On 8 December 2010, Group Lotus announced that they had bought a stake in Renault F1 and had agreed to become title sponsor, with the French car maker retiring to the role of engine supplier. The team would be known as "Lotus Renault GP", creating a unique situation whereby the 2011 Formula One grid would see two teams known as Lotus and powered by Renault engines lining up to race. To further the confusion, Group Lotus announced that the 2011 Lotus Renault GP cars would carry a black and gold livery reminiscent of the John Player & Sons liveries previously used by Colin Chapman's Team Lotus in the 1980s, paralleling plans by Tony Fernandes to race in 2011 with a JPS-inspired livery. However, on 11 December 2010, Tony Fernandes stated that it was "ludicrous" to run his squad in the same colours as Lotus Renault GP, and thus his team would continue with their present green and yellow colour scheme in 2011.
On 23 December 2010, Clive Chapman – the son of Lotus founder Colin Chapman – released, on behalf of the Chapman family – including Colin's widow, Hazel – a statement expressing their unequivocal support for Group Lotus in the ongoing dispute over the use of the Lotus name in Formula One and declaring that the family would "prefer that the Team Lotus name should not be used in Formula One."
On 24 January 2011, a judge at the High Court of Justice in London set a trial date over the naming dispute for 21 March, which means that two teams – Team Lotus and the Group Lotus-sponsored Renault outfit – will begin the 2011 season with Lotus signage. The case does not revolve around the ownership of the name, but rather over the termination of the contract between Fernandes and Group Lotus. Lotus Racing completed the 2010 season with a name used under licence from Group Lotus. The licence was terminated after one year, with Group Lotus claiming that Fernandes had breached the terms of the contract in using the name and image of Lotus Cars, and so were free to terminate it; Fernandes, on the other hand, claimed that Group Lotus had wrongfully terminated the contract. The purpose of the March hearing is to determine whether or not the licensing contract was wrongfully terminated. The hearing over the ownership of the Team Lotus name will take place later in the year.
At the launch of the Renault R31 in Valencia, Spain, Lotus Renault GP owner Gérard Lopez expressed frustration over the situation and suggested that the dispute was not over the rights to a team name or the heritage of the Lotus name, but over the television rights paid out annually to the teams by Formula One Management. Commentators suggest that Fernandes and his team would be eligible for as much as $36 million for finishing tenth in the 2010 World Constructors' Championship standings, which they would stand to lose if they changed their name.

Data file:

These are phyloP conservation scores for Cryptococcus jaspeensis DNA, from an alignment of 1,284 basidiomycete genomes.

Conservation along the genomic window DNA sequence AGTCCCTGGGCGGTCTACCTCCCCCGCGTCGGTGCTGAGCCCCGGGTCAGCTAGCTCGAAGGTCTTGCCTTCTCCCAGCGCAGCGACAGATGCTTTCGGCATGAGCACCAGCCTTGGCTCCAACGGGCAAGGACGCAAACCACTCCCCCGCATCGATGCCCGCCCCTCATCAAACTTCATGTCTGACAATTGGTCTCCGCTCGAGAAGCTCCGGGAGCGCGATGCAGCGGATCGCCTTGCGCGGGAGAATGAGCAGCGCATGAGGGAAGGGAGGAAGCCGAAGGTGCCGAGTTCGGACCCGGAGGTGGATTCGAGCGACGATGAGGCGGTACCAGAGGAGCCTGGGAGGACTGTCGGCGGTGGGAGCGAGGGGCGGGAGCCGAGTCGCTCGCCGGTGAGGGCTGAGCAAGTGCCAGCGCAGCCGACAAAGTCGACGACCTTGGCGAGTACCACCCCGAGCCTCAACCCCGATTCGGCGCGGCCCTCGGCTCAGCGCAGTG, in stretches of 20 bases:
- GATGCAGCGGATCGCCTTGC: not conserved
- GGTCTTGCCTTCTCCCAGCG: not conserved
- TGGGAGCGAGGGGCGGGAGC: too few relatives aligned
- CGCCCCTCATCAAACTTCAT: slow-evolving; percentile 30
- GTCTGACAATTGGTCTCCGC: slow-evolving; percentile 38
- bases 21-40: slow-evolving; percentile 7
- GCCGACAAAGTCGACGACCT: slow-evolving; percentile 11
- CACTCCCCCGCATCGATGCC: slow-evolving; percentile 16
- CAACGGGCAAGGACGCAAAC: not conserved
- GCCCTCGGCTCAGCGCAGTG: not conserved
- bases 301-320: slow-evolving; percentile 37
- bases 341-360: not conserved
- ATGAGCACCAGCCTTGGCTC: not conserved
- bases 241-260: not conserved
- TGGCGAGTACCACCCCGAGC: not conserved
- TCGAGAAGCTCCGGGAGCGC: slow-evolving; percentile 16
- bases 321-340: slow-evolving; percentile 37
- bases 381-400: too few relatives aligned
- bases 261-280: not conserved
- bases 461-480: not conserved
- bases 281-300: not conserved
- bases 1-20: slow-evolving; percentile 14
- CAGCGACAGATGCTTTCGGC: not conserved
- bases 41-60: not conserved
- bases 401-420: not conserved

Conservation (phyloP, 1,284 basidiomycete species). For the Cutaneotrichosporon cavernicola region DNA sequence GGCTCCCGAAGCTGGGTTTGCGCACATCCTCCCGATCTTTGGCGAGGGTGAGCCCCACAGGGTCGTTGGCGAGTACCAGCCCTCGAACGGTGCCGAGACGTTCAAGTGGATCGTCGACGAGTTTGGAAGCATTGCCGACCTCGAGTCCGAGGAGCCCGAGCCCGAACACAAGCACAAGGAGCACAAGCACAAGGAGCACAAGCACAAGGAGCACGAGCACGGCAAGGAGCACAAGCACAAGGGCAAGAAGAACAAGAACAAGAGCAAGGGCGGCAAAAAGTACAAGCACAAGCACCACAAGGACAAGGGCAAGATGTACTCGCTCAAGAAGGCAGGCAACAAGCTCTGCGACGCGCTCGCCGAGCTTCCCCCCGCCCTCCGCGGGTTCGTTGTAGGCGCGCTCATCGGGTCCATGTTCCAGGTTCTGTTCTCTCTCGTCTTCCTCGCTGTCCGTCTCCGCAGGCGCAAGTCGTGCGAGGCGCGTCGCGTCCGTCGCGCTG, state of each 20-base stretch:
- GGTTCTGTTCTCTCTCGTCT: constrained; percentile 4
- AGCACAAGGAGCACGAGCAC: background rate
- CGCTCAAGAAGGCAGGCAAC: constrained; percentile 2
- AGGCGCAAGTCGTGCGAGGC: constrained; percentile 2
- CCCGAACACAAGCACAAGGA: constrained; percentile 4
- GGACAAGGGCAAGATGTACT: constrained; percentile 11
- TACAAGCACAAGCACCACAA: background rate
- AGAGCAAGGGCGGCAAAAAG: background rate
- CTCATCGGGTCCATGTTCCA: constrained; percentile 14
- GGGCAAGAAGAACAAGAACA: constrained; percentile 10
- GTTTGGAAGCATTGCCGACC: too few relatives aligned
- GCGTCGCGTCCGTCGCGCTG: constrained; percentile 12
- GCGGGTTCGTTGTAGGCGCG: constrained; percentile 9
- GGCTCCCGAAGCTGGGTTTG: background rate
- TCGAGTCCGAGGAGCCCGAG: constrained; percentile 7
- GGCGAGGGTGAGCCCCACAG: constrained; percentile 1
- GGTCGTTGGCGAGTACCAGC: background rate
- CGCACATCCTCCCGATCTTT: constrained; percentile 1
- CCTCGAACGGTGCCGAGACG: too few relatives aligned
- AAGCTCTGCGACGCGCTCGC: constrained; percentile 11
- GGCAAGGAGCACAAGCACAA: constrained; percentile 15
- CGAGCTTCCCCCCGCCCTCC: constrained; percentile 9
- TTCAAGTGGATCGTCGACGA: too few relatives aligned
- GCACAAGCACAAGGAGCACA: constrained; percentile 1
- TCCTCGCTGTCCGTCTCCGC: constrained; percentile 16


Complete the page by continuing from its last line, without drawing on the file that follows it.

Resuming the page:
On the eve of the High Court hearing in March 2011, David Hunt claimed that Tony Fernandes had refused to honour his contractual obligations in purchasing the Team Lotus name and was attempting to renegotiate the contract with terms that Hunt described as "ludicrous". Hunt issued an ultimatum, stating that if Fernandes did not honour the original contract, then Hunt would not support him in his case against Group Lotus, which he claimed had "[some] potentially serious holes". Team Lotus went into the 2011 Australian Grand Prix with David Hunt's support in their case against Group Lotus having made a U-turn on his previous criticisms of Fernandes and the team.
On 27 May 2011, the High Court ruled that the team would be able to continue using the "Team Lotus" name and Team Lotus roundel, but could not use "Lotus" on its own. The ruling confirmed Fernandes as the owner of the Team Lotus name, having bought the rights to the name from Hunt. The court ruling stated that Group Lotus had sole right to use the name "Lotus" on its own, and could enter Formula One using "Lotus" for a team name, the black and gold livery, and the Lotus roundel. Team Lotus was told to pay damages after being found in breach of the licensing agreement made with Group Lotus, which had seen the team compete as "Lotus Racing" during the 2010 season.
In July 2011, the two parties returned to the High Court, seeking to resolve the issue altogether. Justice Peter Smith expressed discontent towards Tony Fernandes and Team Lotus after Fernandes had made no mention of his purchase of Caterham Cars during the initial hearings. Furthermore, Fernandes had claimed that Caterham would remain entirely separate from Team Lotus, but a promotional video for the company showing Fernandes wearing Team Lotus apparel. Justice Smith commented that had this material been submitted at the original hearing, then it would have had the potential to influence him enough to rule differently in May.
Complete Formula One results
(key) (results in bold indicate pole position; races in italics indicate fastest lap)
|2010||T127||Cosworth CA2010 2.4 V8||B||BHR||AUS||MAL||CHN||ESP||MON||TUR||CAN||EUR||GBR||GER||HUN||BEL||ITA||SIN||JPN||KOR||BRA||ABU||0||10th|
|2011||T128||Renault RS27-2011 2.4 V8||P||AUS||MAL||CHN||TUR||ESP||MON||CAN||EUR||GBR||GER||HUN||BEL||ITA||SIN||JPN||KOR||IND||ABU||BRA||0||10th|
- † – The driver did not finish the Grand Prix, but was classified, as he completed over 90% of the race distance.